The Process, from left, Bill Heffelfinger, David Asher, Garrick Owen and Gabe Gonzalez, celebrates the band's 20th anniversary Saturday, Jan. 15, at the Vassar Bar, 122 E. Huron in Vassar.
A rather spirited night followed The Process — David Asher, Garrick Owen, Bill Heffelfinger and Gabe Gonzalez — as the members headed for the Vassar club where they’ll celebrate 20 years of rocking reggae next weekend and give fans a taste of what’s to come.
“This is Pigman’s hometown,” said Asher, the band’s lead singer, as he pulled up a chair in the dimly lit stage room. “This is where it all began.”
OK, not exactly the Vassar Bar — playing there is a first for the self-proclaimed Rock Reggae Madmen. Opening for them Jan. 15 are Neighborhood Muscle and Thick as Thieves.
“It’s so much fun to have you in,” said Jerry Warner, who, with his wife, Karen, owns the bar.
“We never thought you’d say yes,” Asher said, laughing.
“We’re more agreeable than we look,” Karen Warner said.
The Process has raised a few eyebrows through the years, and not just for the novelty of finding a pocket of reggae in this rural Tuscola County village. There’s Pigman, of course, the towering pink porker that serves as the band’s mascot of sorts, along with the skull and the dreadlocks and Heffelfinger’s Kabuki makeup.
From the start, Process stage shows were performance art, from dramatic entrances to sweeping light shows. And its music, fueled by Asher’s lyrics, engaged the mind, introducing concepts that took it beyond the concert halls to festivals at the now legendary Rainbow Farm, where a stand-off with police left its founders dead in 2001.
It has been a long journey with more than a few twists and turns, but nearly a dozen albums later, The Process looks ahead to a new round of opportunity, one that could take it to Europe in coming months.
“I’ve got a good feeling about this,” Asher said of the collaboration that began with a Brazilian publicist named Micki and grew to include Skip McDonald, Ghetto Priest, Adrian Sherwood and Congo Natty.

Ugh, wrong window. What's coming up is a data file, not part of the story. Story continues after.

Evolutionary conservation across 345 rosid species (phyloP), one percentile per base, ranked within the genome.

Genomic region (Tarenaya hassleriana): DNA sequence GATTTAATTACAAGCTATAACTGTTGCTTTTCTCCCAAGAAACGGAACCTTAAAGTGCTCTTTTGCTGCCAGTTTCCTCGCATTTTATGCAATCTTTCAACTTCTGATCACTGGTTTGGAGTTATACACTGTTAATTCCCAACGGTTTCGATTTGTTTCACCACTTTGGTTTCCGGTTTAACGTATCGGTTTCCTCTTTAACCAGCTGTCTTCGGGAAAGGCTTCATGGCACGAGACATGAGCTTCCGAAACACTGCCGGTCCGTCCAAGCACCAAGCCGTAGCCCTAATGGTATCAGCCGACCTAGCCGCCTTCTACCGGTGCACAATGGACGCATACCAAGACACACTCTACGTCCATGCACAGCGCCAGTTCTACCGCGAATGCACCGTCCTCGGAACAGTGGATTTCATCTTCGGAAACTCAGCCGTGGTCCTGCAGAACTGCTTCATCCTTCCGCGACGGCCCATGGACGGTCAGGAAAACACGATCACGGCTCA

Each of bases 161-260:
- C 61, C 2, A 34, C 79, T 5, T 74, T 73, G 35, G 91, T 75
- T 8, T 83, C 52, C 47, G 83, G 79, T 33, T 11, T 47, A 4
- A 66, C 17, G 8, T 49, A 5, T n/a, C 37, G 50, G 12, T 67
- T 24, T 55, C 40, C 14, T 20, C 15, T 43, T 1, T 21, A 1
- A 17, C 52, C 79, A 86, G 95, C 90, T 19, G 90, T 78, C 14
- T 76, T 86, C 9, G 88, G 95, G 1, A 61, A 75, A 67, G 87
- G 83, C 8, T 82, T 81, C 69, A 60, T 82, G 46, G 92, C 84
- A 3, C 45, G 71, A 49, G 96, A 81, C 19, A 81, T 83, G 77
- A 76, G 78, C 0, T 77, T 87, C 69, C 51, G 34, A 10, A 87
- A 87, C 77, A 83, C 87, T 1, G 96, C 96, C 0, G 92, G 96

“It’s a great cast of characters, coming from different directions, and with the help of the Internet, it all came together in the real world. Ghetto Priest is a visionary artist, and he’s got this R&B side, beautiful ballads. Adrian is amazing. They would send three or four tracks from Great Britain, and we’d do our tracks, working with Bernard Terry and with G Pierce before he had that terrible fire in his studio.”
Europe’s “Godfather of Techno” David Harrow worked on the mix, and — God willing, Asher said — the seven-song extended play “The Lion of Judah Hath Prevailed” will come out this year.
“We should be over in England,” bassist Heffelfinger said. “As soon as some have their passports,” Asher added. “We’re getting along, even without the support of a label. We’ve done it ourselves.”
Seth Payton will sit in Jan. 15. “He’s our unofficial fifth member,” Asher said. “He’s always there with whatever’s needed.”
Former drummer Sam Metropolous is expected to stop by, too, though Arik Aneszko, who was the first to play the skins, lives in Chicago now and might not be able to come around.
As for the core of the group, “I’ve known Bill since high school,” Asher said, “and Garrick lived right around the corner.”
“But he was seven years older than I was,” said Owen, who first took up guitar when he was 13 after seeing one in a store window while shopping with his grandma in Sarnia. “She didn’t buy it for me, but I did get one shortly after that. David came around to see my sister, but then he heard me play and we started working on a band together.”
The Process started as a cover band, back in the 1980s, playing Iggy Pop, Cream, a little Rolling Stones; that influence is still there, particularly in the album “Pop O.D.: The Songs of Iggy Pop.”